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Toward an Operational Definition of Health

Donald L. Patrick, J. W. Bush and Milton M. Chen
Journal of Health and Social Behavior
Vol. 14, No. 1 (Mar., 1973), pp. 6-23
Stable URL: http://www.jstor.org/stable/2136932
Page Count: 18
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Toward an Operational Definition of Health
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Abstract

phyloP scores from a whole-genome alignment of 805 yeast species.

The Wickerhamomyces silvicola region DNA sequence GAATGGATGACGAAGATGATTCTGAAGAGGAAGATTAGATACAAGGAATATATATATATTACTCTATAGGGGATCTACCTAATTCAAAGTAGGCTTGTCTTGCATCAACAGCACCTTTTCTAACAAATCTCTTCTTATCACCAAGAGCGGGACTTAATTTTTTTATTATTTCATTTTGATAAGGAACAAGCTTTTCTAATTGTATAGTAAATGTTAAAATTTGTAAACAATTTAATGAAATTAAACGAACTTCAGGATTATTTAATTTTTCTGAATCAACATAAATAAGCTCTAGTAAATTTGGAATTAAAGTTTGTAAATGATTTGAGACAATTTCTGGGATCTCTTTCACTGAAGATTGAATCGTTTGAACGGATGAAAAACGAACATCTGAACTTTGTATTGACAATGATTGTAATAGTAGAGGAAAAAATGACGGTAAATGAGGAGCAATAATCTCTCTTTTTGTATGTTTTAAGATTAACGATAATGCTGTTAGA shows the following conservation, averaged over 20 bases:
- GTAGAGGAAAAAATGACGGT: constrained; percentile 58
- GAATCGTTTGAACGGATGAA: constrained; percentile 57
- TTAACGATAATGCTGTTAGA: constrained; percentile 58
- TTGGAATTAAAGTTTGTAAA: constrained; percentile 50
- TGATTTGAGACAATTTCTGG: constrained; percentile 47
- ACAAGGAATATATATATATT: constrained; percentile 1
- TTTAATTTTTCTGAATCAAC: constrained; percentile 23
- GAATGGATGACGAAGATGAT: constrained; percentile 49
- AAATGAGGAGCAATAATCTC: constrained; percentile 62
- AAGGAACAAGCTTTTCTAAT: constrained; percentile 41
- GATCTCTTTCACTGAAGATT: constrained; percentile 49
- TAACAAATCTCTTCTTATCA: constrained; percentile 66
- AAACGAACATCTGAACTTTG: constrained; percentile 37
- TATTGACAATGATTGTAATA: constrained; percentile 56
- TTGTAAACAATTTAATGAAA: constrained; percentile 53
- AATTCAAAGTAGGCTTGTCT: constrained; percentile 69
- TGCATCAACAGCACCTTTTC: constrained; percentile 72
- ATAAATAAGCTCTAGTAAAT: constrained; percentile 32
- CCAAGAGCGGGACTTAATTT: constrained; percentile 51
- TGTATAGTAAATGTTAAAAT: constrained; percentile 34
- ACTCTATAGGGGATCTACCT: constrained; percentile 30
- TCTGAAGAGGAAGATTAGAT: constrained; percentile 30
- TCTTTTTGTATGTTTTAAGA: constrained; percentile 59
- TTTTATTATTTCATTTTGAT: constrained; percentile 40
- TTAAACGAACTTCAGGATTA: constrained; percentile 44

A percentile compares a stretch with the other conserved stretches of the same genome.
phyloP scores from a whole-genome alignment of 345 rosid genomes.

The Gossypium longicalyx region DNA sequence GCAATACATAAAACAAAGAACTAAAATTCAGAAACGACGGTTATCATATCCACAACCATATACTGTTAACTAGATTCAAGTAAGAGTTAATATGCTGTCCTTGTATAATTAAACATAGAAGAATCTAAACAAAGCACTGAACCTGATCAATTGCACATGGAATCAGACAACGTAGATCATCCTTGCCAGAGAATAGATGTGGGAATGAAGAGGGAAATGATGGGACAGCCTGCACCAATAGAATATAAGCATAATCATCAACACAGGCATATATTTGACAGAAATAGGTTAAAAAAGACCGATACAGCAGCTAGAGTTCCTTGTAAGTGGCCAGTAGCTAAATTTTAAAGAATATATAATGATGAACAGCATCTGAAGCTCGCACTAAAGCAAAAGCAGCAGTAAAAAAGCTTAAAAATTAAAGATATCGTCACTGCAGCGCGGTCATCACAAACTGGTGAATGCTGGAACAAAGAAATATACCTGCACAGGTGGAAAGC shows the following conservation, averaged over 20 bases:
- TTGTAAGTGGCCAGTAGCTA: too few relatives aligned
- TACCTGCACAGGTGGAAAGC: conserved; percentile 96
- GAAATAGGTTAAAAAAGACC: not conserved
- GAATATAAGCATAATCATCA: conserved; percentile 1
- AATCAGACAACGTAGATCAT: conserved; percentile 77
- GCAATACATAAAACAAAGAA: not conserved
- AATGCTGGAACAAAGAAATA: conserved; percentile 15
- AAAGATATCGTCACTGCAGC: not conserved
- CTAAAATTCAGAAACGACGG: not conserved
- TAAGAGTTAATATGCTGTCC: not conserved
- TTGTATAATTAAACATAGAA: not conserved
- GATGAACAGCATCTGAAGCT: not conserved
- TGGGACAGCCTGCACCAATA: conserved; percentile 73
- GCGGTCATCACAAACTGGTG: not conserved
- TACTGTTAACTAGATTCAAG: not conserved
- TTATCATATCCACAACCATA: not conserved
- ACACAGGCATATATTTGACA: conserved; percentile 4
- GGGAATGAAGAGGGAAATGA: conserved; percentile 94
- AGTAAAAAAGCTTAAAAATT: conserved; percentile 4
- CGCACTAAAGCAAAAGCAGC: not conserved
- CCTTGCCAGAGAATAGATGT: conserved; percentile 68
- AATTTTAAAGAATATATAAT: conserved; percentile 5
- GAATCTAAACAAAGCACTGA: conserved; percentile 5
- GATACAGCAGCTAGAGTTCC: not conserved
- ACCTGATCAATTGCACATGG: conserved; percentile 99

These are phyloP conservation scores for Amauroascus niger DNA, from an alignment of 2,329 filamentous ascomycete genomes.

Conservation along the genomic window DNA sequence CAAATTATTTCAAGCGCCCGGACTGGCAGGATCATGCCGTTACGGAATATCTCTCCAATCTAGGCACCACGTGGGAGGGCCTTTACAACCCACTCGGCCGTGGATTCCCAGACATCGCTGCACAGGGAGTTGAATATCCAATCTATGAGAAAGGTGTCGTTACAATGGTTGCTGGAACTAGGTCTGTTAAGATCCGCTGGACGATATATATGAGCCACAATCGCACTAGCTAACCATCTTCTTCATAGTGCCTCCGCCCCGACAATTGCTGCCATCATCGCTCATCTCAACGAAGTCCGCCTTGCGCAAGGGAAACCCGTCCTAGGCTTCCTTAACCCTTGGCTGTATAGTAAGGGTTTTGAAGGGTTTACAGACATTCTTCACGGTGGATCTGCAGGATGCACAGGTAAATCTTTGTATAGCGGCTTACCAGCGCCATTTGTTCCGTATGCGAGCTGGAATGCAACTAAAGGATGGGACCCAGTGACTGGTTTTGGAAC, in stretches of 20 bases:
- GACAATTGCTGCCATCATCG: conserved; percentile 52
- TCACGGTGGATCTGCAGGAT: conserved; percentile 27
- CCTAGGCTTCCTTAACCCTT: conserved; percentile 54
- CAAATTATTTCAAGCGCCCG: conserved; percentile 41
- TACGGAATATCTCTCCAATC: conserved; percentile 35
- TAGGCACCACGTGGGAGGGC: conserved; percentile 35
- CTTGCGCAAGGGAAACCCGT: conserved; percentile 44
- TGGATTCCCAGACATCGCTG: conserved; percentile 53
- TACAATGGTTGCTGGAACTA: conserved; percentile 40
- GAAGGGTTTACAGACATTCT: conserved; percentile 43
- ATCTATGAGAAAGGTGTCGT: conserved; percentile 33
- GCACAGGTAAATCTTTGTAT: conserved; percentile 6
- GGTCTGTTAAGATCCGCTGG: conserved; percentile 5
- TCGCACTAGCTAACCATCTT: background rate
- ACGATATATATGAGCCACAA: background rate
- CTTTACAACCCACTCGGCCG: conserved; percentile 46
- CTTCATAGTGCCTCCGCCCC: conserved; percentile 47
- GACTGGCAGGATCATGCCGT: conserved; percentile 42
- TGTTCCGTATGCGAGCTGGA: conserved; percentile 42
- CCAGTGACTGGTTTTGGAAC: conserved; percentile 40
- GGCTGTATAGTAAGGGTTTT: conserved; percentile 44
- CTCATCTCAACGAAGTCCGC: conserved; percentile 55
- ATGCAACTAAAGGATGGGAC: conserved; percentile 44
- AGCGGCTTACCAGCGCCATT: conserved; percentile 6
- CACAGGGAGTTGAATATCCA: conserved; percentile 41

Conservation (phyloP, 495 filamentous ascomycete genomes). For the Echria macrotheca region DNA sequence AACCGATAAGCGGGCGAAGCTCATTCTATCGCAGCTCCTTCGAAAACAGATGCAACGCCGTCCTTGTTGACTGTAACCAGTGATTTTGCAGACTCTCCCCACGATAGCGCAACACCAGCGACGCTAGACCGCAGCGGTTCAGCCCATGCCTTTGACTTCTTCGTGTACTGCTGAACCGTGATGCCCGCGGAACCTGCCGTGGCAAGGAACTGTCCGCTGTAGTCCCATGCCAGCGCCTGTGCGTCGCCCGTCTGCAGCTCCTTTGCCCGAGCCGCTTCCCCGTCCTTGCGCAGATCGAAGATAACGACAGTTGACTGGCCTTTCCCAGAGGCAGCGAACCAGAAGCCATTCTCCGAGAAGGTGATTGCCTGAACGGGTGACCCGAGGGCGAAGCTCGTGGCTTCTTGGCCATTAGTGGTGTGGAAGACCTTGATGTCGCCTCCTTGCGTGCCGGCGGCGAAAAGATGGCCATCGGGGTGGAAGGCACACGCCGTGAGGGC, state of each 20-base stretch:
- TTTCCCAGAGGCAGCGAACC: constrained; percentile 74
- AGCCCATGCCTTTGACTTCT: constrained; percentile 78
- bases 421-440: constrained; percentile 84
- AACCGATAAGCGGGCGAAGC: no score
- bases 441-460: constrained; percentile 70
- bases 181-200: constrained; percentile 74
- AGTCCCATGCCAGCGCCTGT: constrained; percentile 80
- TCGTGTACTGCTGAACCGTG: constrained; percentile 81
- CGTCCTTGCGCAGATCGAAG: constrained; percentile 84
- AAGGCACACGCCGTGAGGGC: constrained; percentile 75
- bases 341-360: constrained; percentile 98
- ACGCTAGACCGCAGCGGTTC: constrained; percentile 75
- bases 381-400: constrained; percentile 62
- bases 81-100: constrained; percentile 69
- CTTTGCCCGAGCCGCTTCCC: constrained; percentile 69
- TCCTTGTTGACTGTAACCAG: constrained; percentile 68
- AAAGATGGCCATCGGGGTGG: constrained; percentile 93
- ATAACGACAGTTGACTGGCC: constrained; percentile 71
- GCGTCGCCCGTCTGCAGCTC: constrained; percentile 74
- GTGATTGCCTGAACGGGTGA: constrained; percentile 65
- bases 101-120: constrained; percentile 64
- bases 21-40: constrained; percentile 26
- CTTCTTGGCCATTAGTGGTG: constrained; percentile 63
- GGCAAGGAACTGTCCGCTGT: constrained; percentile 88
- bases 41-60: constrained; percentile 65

The social construct of health is composed of two dimensions, function level and prognosis. Differences among levels of function are primarily value judgments about conformity to social norms of well-being and role performance. Twenty-nine operationally-defined levels span a universe of possible case descriptions of function status. Sixty-two nurses and graduate students, using the method of equal-appearing intervals, assigned values to randomly parallel samples of the descriptions on a continuum from 0 representing death to 1 representing maximum well-being. Despite truncation at the scale extremes, differences were demonstrated among the function levels and between the nurses and students.

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